Google says improvements to its voice search make it more accurate, even in noisy environments.
Google has detailed a number of improvements to the acoustic models its app on iOS and Android rely on to recognise spoken words more efficiently - for example, when users ask for directions to the nearest restaurant or put questions that can be searched on the web.
With the improvements, Google can recognise with greater accuracy what's being said, even in noisy surroundings, while requiring lower computational resources to analyse sounds in real-time, according to the company's speech team.
According to the researchers, the type of "recurrent neural network" (RNN) Google is using for its acoustic models can memorise information better than deep neural networks and model "temporal dependencies". For example, the word 'museum' in phonetic notation would be translated to /m j u z i @ m/.
"When the user speaks /u/ in the previous example, their articulatory apparatus is coming from a /j/ sound and from an /m/ sound before. RNNs can capture that," they note.
To reduce computations, Google has also trained the models to take in audio in larger chunks while improving recognition in noisy places by adding artificial noise to the training data.
The researchers said that to create the additional improvements, the speech team had to tweak the models to find an optimal balance between improved predictions and latency:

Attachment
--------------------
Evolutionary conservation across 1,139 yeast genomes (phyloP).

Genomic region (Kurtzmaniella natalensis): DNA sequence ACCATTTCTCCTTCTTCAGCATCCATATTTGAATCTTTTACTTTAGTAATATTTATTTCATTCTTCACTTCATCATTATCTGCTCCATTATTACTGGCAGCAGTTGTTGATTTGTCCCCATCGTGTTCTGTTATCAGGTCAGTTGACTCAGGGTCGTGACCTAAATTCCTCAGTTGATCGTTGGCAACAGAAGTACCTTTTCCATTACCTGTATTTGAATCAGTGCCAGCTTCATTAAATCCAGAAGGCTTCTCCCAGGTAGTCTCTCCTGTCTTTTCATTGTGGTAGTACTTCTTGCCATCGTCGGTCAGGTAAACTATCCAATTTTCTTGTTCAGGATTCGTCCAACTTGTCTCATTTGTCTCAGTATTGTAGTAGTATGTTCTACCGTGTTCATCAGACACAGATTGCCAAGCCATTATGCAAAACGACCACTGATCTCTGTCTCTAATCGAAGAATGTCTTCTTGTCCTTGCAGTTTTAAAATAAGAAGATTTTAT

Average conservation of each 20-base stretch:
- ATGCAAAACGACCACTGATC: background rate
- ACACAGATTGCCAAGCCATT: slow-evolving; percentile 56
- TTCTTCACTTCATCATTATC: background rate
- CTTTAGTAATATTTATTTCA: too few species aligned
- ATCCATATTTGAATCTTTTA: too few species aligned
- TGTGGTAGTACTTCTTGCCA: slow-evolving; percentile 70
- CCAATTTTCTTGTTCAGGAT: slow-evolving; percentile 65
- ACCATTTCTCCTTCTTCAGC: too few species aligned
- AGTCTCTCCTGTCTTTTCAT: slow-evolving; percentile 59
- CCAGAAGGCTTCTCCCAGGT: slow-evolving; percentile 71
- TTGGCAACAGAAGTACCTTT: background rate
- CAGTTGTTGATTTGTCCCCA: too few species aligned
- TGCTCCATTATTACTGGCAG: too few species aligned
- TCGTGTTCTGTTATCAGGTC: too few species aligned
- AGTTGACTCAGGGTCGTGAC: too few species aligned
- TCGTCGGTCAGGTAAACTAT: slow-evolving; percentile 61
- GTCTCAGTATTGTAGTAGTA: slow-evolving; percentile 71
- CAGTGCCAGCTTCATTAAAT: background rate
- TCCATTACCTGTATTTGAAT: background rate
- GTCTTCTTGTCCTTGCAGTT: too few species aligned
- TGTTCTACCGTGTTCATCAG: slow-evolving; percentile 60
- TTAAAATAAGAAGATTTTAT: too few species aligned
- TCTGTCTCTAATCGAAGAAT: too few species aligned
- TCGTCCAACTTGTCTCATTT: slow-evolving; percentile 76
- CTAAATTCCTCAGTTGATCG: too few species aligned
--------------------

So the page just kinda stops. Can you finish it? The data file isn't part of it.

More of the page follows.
"The tricky part though was how to make this happen in real time. After many iterations, we managed to train streaming, unidirectional, models that consume the incoming audio in larger chunks than conventional models, but do actual computations less often," they said.
"With this, we drastically reduced computations and made the recognizer much faster. We also added artificial noise and reverberation to the training data, making the recognizer more robust to ambient noise. You can watch a model learning a sentence here."
Those improvements gave Google a faster and more accurate acoustic model that could be used on real voice traffic.
"However, we had to solve another problem. The model was delaying its phoneme predictions by about 300 milliseconds: it had just learned it could make better predictions by listening further ahead in the speech signal," the researchers said.
"This was smart, but it would mean extra latency for our users, which was not acceptable. We solved this problem by training the model to output phoneme predictions much closer to the ground-truth timing of the speech."